17.18 Universal (120VAC/12-24VDC) Li-Ion Battery Charger.
It is another LI-Ion battery charger, which a little bit does not work. In this case, I burn it by mistake. And, it is a good chance to see what inside.
It was designed to charge Li-Ion batteries for Olympus (LI-50B), Nikon (ENEL11) and Pentax (DLI78).
Working from 120VAC or 12VDC, does not care about battery temperature, and does not know anything about the battery, which recharges.
In accordance with the technical data on back side of this charger, we can use a 12V solar panel to charge Li-Ion battery, but it will be known after we get the circuit diagram.
OK. It is a top view of internal board (D8,C7 - missing).
And the bottom side.
Actually, all chargers for lithium batteries work the same way. They limit charging current, and do not allow to charge Li-Ion battery to more than 4.2 Volts. The battery is considered fully charged if the charging current is reduced by 10 times or so. This is simple and good explained in the Application Report SLAA287 “Li-Ion Battery Charger solution using the MSP430”, from Texas Instruments (slaa287.pdf).
The following schematic diagram shows how this charger works. From left to right, four independent circuits: AC-DC converter, +2.5V source, PWM charging circuit and charging indicator with 2 LEDs.
The AC-DC converter works as described in the datasheet for AP8012. The divider R15,R5 determine output voltage level (about 13V on C6). Power (12V or so) can be delivered from the outside, through the CN2.
IC5 (TL431) – source of stable +2.5V for measuring circuit on IC4 (LM339 – 4 comparators with 'open collector' outputs).
Q1,Q2, IC4.2, IC4.1 – PWM charging circuit. It operates as follows. When power is supplied, both transistors are opened and the current flowing through the inductor L2 and D10 to the load. Two events can stop it: the voltage on divider R27, R28||R29 exceeds 4.24Volts (by IC4.2) or current through the resistor R1 exceeds 0.45Amps (by IC4.1). The low level on outputs of IC4.1/4.2 turns transistor off and power collected in core of L2 flows to the load (for short tine). After L2 discharged, voltage / current drops and the cycle is repeated.
Charging indicator works much easier. It is a comparator (IC4.3) with hysteresis (by add R21). When power ON and no battery, voltage on inverting input (-) is close to 0V, on non-inverting input (+) close to 13mV (because of divider R21||R22&R24). Output is Hi, Q3 and green LED is ON.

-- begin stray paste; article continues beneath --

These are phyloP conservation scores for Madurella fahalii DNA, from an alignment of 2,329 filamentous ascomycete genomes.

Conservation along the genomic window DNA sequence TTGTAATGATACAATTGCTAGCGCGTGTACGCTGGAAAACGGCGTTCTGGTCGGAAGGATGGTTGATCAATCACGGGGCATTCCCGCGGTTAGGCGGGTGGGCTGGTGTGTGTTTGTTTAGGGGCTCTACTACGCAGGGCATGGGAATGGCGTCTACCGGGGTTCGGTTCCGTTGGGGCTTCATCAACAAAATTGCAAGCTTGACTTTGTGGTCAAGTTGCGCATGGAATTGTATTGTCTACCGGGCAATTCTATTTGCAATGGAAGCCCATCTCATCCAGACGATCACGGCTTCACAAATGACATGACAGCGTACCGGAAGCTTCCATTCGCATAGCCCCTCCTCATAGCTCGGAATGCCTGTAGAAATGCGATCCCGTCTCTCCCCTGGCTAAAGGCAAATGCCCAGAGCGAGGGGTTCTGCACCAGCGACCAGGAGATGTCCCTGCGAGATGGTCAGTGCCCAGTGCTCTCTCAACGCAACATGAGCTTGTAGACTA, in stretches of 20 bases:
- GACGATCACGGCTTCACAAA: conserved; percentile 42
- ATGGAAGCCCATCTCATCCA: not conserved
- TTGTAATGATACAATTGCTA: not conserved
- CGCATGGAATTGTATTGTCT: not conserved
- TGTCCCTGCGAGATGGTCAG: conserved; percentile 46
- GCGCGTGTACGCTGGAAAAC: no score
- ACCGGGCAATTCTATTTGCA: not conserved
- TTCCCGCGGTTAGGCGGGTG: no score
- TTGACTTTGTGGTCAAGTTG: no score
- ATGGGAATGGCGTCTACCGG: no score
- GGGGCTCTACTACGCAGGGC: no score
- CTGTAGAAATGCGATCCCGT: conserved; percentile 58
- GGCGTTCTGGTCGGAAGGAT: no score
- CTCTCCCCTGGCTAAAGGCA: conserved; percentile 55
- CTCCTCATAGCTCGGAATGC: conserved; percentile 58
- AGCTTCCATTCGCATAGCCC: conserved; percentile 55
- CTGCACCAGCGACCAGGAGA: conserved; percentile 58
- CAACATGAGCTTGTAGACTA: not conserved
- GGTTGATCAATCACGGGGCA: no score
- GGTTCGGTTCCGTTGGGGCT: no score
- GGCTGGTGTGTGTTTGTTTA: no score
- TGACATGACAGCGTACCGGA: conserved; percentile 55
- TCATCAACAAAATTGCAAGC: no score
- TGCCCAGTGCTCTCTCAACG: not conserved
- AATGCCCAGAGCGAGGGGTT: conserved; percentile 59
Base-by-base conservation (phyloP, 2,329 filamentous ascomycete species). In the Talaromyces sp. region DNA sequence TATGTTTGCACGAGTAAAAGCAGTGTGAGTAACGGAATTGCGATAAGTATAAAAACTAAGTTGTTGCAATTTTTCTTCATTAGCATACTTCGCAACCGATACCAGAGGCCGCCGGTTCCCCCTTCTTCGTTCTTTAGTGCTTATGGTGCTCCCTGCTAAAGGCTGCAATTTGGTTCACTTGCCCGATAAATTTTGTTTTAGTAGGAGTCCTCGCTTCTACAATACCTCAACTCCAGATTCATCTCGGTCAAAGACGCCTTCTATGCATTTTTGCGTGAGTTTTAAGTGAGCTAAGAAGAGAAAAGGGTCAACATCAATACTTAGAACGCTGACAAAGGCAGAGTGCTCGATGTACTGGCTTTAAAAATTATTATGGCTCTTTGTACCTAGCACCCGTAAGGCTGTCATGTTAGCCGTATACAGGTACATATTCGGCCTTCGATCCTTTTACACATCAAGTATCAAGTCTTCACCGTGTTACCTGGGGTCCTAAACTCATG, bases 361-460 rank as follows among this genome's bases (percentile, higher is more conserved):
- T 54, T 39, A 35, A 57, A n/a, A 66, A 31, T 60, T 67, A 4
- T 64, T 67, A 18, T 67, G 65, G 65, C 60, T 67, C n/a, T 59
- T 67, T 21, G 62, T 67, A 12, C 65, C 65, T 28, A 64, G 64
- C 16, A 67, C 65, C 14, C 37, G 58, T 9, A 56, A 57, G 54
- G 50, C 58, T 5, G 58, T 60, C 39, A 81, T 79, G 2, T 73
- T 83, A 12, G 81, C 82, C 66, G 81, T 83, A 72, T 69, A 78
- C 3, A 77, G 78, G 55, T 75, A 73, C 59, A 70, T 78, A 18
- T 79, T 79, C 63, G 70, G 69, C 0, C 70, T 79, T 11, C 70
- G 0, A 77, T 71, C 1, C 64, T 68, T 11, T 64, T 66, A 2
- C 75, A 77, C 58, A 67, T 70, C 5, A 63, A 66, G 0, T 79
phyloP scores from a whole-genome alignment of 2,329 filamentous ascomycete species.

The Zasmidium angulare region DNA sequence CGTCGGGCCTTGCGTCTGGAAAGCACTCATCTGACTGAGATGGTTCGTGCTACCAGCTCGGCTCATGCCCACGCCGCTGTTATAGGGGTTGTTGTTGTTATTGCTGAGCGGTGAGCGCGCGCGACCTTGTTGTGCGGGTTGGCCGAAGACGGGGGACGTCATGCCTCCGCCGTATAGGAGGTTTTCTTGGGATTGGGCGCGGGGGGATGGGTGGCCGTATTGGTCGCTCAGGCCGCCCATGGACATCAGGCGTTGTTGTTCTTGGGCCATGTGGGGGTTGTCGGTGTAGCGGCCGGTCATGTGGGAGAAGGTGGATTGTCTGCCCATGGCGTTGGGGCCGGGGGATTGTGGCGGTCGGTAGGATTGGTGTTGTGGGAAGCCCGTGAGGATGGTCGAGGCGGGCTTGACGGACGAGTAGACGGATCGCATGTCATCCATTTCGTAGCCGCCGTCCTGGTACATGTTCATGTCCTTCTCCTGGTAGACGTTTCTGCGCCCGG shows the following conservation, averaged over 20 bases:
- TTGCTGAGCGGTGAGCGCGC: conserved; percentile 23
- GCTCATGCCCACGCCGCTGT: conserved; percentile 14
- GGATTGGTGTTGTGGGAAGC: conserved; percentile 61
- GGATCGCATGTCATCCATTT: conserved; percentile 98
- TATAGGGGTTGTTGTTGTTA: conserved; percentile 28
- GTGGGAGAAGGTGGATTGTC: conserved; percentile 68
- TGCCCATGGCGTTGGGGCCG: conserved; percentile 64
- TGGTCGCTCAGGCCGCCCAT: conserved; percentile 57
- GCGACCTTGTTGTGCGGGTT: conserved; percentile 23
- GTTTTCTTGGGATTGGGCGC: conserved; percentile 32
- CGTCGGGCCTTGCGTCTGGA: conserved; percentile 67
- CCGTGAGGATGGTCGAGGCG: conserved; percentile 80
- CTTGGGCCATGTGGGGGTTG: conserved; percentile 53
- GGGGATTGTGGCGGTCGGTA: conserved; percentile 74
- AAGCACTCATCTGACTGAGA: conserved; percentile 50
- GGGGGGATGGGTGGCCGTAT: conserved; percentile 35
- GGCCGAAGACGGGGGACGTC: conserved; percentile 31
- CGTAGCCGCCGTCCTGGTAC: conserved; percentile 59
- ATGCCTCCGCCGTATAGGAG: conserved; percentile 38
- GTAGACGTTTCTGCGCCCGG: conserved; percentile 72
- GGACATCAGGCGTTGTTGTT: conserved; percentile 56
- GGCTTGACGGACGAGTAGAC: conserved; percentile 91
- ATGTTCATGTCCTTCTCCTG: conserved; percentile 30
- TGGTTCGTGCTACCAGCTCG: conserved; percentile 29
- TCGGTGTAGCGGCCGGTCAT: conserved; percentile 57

Charging the battery with current more than 0,13A (>13mV on pin 10, IC4.3) switches comparator output to Low, RED LED is ON, GREEN – OFF. Same moment, voltage on pin 11 drops to 7mV, and the charging indicator will changes its state when the charge current will drops to less then 0.07A. At this point, the battery is considered fully charged.
Waveform pulses at the collector of transistor Q1 shows how this circuit works. For the two load currents (0,2A & 0.01A) it's on photos below (zoom it if you want).
I do not like these pulses, but the system is running properly at 12.6VDC.
I'm going to feed the charger from 12V solar panel, and I'm interested in DC voltage limit for this device. And it looks like the circuit has two components that limit this:
- capacitor C6 has 16V limit,
- the current through the optocoupler's LED (IC4) exceed 50mA after 16V.
The problem is that the 12-volts solar panels never produce precisely 12 volts ...
And, of course, my solar panel not an exception, and produce a little more voltage at idle.
Simple addition to the circuit solves 'Hi voltage' problem and allows to operate reliably. In addition, new circuit does not consume extra current through IC4 and IC2, when powered by an external DC.
D8 separates AC and DC circuits, C7 required for normal operation of buck converter on Q1, C13-C16 - just a good practice to reduce RF noise.
Together with adding missing elements (D8,C7), all low voltage electrolytic capacitors have been replaced too. Thank that this charger has a some extra space in the middle.
Finally, changes have been made and I can reliably use it with my solar panel.